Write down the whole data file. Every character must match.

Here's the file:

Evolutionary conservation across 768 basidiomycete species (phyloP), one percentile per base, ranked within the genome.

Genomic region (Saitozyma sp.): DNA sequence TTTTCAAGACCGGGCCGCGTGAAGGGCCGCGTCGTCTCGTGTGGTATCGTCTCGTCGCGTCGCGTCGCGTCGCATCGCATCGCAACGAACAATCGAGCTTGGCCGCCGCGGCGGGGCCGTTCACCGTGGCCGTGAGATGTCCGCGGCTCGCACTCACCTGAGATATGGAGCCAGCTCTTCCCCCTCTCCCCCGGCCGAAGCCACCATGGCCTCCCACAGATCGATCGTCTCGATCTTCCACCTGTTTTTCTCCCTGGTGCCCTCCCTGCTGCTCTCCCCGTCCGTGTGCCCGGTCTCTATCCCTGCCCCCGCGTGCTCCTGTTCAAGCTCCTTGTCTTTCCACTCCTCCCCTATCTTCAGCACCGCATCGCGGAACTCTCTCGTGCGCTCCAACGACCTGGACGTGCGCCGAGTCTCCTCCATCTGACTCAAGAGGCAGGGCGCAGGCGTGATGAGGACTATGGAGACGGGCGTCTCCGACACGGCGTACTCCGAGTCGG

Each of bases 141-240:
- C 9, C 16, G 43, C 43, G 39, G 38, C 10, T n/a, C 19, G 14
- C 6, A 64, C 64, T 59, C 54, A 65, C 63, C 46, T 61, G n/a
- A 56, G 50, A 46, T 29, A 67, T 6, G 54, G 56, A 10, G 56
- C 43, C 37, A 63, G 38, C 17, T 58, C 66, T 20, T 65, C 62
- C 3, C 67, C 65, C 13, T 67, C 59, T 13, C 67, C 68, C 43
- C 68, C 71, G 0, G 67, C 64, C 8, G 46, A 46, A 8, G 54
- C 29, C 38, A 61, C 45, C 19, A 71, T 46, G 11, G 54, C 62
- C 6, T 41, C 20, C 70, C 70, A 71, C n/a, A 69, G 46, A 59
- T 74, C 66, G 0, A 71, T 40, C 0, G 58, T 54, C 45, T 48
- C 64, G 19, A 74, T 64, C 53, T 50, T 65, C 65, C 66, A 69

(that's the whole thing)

Evolutionary conservation across 768 basidiomycete species (phyloP), one percentile per base, ranked within the genome.

Genomic region (Saitozyma sp.): DNA sequence TTTTCAAGACCGGGCCGCGTGAAGGGCCGCGTCGTCTCGTGTGGTATCGTCTCGTCGCGTCGCGTCGCGTCGCATCGCATCGCAACGAACAATCGAGCTTGGCCGCCGCGGCGGGGCCGTTCACCGTGGCCGTGAGATGTCCGCGGCTCGCACTCACCTGAGATATGGAGCCAGCTCTTCCCCCTCTCCCCCGGCCGAAGCCACCATGGCCTCCCACAGATCGATCGTCTCGATCTTCCACCTGTTTTTCTCCCTGGTGCCCTCCCTGCTGCTCTCCCCGTCCGTGTGCCCGGTCTCTATCCCTGCCCCCGCGTGCTCCTGTTCAAGCTCCTTGTCTTTCCACTCCTCCCCTATCTTCAGCACCGCATCGCGGAACTCTCTCGTGCGCTCCAACGACCTGGACGTGCGCCGAGTCTCCTCCATCTGACTCAAGAGGCAGGGCGCAGGCGTGATGAGGACTATGGAGACGGGCGTCTCCGACACGGCGTACTCCGAGTCGG

Each of bases 141-240:
- C 9, C 16, G 43, C 43, G 39, G 38, C 10, T n/a, C 19, G 14
- C 6, A 64, C 64, T 59, C 54, A 65, C 63, C 46, T 61, G n/a
- A 56, G 50, A 46, T 29, A 67, T 6, G 54, G 56, A 10, G 56
- C 43, C 37, A 63, G 38, C 17, T 58, C 66, T 20, T 65, C 62
- C 3, C 67, C 65, C 13, T 67, C 59, T 13, C 67, C 68, C 43
- C 68, C 71, G 0, G 67, C 64, C 8, G 46, A 46, A 8, G 54
- C 29, C 38, A 61, C 45, C 19, A 71, T 46, G 11, G 54, C 62
- C 6, T 41, C 20, C 70, C 70, A 71, C n/a, A 69, G 46, A 59
- T 74, C 66, G 0, A 71, T 40, C 0, G 58, T 54, C 45, T 48
- C 64, G 19, A 74, T 64, C 53, T 50, T 65, C 65, C 66, A 69